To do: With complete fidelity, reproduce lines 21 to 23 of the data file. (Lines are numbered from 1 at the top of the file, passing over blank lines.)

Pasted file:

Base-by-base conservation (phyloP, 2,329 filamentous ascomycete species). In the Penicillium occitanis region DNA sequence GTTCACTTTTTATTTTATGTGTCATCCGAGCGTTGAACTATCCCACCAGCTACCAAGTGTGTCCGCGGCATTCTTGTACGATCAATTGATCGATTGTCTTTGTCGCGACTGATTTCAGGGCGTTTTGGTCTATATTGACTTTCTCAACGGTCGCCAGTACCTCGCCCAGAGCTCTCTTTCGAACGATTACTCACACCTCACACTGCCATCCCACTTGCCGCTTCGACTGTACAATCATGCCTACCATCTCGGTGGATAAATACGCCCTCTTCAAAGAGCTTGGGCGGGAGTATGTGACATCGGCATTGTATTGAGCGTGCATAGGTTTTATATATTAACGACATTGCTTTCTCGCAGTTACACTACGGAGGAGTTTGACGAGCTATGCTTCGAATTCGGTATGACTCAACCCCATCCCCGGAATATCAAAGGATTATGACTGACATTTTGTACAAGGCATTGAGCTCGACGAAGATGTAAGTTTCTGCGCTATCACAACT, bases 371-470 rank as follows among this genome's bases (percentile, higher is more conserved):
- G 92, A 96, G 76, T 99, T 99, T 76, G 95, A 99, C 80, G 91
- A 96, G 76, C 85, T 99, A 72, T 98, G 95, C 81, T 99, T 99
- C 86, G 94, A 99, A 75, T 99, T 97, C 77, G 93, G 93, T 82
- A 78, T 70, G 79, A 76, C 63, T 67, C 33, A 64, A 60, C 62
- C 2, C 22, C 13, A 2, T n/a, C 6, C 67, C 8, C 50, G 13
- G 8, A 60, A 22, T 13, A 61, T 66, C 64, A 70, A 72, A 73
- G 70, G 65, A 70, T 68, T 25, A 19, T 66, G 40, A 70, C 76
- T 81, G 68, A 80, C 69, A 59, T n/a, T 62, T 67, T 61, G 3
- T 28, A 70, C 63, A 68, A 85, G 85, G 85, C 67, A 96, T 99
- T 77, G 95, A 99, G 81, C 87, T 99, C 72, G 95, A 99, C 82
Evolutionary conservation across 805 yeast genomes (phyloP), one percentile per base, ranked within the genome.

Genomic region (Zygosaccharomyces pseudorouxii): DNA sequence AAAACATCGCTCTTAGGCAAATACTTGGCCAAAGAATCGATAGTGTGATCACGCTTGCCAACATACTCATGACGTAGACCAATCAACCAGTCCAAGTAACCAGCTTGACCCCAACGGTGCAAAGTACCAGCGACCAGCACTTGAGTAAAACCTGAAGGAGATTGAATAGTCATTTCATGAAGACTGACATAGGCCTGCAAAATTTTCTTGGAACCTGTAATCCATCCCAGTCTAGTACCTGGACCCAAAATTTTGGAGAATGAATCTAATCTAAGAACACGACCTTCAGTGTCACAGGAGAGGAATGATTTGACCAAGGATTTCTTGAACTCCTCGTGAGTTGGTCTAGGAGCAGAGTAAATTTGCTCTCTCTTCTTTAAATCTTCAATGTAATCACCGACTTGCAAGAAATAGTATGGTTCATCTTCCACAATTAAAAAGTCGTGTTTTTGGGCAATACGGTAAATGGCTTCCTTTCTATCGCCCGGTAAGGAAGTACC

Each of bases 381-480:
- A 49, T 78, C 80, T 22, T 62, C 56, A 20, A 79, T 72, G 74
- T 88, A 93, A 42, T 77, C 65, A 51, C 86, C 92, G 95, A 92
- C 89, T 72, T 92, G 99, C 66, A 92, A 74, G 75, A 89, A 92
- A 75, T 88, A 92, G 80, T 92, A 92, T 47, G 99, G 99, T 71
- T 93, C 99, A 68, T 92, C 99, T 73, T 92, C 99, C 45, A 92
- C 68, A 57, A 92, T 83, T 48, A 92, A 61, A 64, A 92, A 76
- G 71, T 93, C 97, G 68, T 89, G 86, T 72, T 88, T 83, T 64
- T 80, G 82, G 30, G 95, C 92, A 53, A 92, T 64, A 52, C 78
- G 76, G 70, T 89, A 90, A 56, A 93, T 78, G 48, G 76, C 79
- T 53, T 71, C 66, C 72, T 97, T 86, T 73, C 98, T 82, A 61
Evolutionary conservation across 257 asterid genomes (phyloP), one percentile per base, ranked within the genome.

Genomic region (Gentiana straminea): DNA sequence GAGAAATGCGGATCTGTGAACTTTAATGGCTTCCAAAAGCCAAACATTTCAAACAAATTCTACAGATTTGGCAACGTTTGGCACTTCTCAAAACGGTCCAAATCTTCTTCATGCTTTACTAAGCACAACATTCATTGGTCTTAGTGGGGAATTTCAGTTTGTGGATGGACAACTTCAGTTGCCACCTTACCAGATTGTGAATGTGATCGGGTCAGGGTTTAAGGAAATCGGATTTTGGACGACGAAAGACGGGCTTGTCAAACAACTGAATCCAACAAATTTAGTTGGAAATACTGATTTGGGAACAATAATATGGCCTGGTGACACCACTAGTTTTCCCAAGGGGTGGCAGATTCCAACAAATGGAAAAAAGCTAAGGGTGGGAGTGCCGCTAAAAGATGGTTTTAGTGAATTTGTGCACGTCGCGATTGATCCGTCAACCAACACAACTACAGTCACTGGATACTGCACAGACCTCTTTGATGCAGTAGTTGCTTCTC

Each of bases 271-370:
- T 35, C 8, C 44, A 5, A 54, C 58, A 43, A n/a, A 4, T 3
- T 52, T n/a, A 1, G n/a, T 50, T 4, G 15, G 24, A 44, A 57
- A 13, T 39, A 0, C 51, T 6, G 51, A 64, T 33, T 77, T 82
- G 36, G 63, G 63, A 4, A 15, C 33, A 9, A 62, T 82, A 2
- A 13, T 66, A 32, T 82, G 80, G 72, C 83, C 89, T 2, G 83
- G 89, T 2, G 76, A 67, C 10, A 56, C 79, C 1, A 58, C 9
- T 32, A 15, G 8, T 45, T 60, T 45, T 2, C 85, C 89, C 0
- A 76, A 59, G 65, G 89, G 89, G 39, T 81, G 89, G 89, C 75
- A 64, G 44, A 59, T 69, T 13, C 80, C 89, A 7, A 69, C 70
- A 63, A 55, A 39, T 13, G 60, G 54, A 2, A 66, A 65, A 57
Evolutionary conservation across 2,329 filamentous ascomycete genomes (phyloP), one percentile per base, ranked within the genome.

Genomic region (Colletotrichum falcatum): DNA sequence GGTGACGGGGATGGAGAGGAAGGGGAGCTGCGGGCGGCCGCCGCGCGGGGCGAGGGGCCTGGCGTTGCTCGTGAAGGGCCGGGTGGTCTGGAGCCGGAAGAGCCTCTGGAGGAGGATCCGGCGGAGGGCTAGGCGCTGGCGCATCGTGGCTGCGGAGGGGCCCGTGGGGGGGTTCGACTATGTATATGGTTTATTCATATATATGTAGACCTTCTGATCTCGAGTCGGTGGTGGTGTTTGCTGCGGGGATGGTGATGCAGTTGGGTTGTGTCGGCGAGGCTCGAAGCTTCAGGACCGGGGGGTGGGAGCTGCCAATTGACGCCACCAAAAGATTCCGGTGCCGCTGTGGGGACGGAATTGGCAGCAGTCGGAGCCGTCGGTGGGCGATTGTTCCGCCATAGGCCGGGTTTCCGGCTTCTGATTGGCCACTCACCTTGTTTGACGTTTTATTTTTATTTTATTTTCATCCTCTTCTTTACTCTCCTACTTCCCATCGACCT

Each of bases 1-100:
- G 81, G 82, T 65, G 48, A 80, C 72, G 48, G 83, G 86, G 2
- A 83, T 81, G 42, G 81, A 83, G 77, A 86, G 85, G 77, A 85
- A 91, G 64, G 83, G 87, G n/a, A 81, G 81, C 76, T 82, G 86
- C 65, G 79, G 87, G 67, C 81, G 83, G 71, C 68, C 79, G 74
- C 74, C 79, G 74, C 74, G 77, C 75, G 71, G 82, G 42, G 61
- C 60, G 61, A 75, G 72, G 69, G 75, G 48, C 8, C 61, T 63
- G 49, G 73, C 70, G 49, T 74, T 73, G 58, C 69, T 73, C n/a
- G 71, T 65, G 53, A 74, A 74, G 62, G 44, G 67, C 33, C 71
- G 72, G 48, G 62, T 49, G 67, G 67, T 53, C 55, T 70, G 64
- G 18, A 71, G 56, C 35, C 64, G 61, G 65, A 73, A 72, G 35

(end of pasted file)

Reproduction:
- G 71, T 93, C 97, G 68, T 89, G 86, T 72, T 88, T 83, T 64
- T 80, G 82, G 30, G 95, C 92, A 53, A 92, T 64, A 52, C 78
- G 76, G 70, T 89, A 90, A 56, A 93, T 78, G 48, G 76, C 79